(Zind) Niquette says with the new academy, each sending school district will be represented on the academy board. They don’t have a role in governance of the existing tech centers.
Voters in each town will be also be able to vote on the budget.
Another issue is expense. The $44 million cost of construction will come out of the state’s Capitol Construction budget. Some area educators are worried that such a large outlay will jeopardize future school projects.
Scott Lang is Principal of Bellows Free Academy in Fairfax.
((Lang) “I believe that the impact that it has on all Vermont schools is serious business. It will take the state easily twenty years to pay that amount of money back and how many school projects are going to get put on hold?”
(Zind) The Technical Academy’s Jim Hester says in the past the state has funded large projects without adversely affecting other schools.
There is an added cost issue for the smaller schools like Bellows Free Academy. They stand to lose a proportionately substantial amount of state tuition money if their students attend the new academy.
There’s also the cost to local taxpayers. Tech programs are more expensive than academic programs. Some of the difference will have to be raised through property taxes locally. Originally, technical academy planners wanted the money to come from a local sales tax – but the legislature rejected the idea.
Earlier plans also included money from local businesses. That’s missing from the proposal before voters Tuesday. But Jim Hester says business support will come.
(Hester) “We’ve had a lot of interest from the business community in terms of making donations and equipment. The nature of fundraising is you can’t really interest people in making a definite commitment until they know you’re going to have a school.”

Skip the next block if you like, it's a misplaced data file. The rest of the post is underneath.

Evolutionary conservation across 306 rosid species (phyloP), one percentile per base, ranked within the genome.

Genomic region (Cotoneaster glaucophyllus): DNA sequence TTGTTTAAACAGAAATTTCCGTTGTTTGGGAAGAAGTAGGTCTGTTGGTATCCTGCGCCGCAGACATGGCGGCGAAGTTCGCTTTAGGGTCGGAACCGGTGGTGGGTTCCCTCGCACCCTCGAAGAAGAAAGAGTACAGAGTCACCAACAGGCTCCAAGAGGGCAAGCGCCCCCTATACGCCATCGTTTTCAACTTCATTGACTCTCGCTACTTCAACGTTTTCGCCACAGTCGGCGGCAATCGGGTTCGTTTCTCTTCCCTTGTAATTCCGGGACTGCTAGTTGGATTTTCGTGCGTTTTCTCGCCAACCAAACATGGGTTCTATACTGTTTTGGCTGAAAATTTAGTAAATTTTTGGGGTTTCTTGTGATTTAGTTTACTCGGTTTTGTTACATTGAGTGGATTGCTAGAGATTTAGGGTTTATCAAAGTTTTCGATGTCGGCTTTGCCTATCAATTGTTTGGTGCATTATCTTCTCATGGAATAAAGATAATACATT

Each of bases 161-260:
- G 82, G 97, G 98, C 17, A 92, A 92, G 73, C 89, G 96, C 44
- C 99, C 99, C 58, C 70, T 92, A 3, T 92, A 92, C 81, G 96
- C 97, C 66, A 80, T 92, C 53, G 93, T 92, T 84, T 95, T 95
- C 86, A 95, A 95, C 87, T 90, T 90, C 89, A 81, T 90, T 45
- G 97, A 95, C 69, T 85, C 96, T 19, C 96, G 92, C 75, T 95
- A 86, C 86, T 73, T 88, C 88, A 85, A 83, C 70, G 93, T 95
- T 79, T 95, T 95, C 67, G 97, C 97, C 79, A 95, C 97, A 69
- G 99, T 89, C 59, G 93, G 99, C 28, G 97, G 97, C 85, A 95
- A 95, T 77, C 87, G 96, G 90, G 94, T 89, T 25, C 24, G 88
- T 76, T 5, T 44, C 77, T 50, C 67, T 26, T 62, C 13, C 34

(Zind) Bob Companion works at the Burlington High School Technical Center. Companion teaches auto body repair. He says a full-time academy will provide students with up-to-date technology and time to learn their trades. Companion says tech academy graduates will get better jobs when they leave school.
(Companion) “If we don’t take advantage of this opportunity, we’re going to squander our only chance to improve these vocational training facilities that we have in Chittenden County.”
(Zind) Many opponents of the academy plan say they like the idea of a four-year fully contained technical high school. But they say the academy falls far short of that. Dave Ginter teaches computer systems at the Center for Technology in Essex.
(Ginter) “If some town school board were to propose building a new high school in an abandoned factory building in an old industrial park with no athletic facilities, no fine arts facilities and no possibilities for expansion they would be laughed out of town.”
(Zind) Ginter says the money for the academy would be better spent expanding existing technical centers which are already connected to schools which already offer athletics, arts and academics.
But Jim Hester of the Regional Technical Academy board says his group is putting the best possible plan before voters on Tuesday. For Vermont Public Radio, I’m Steve Zind.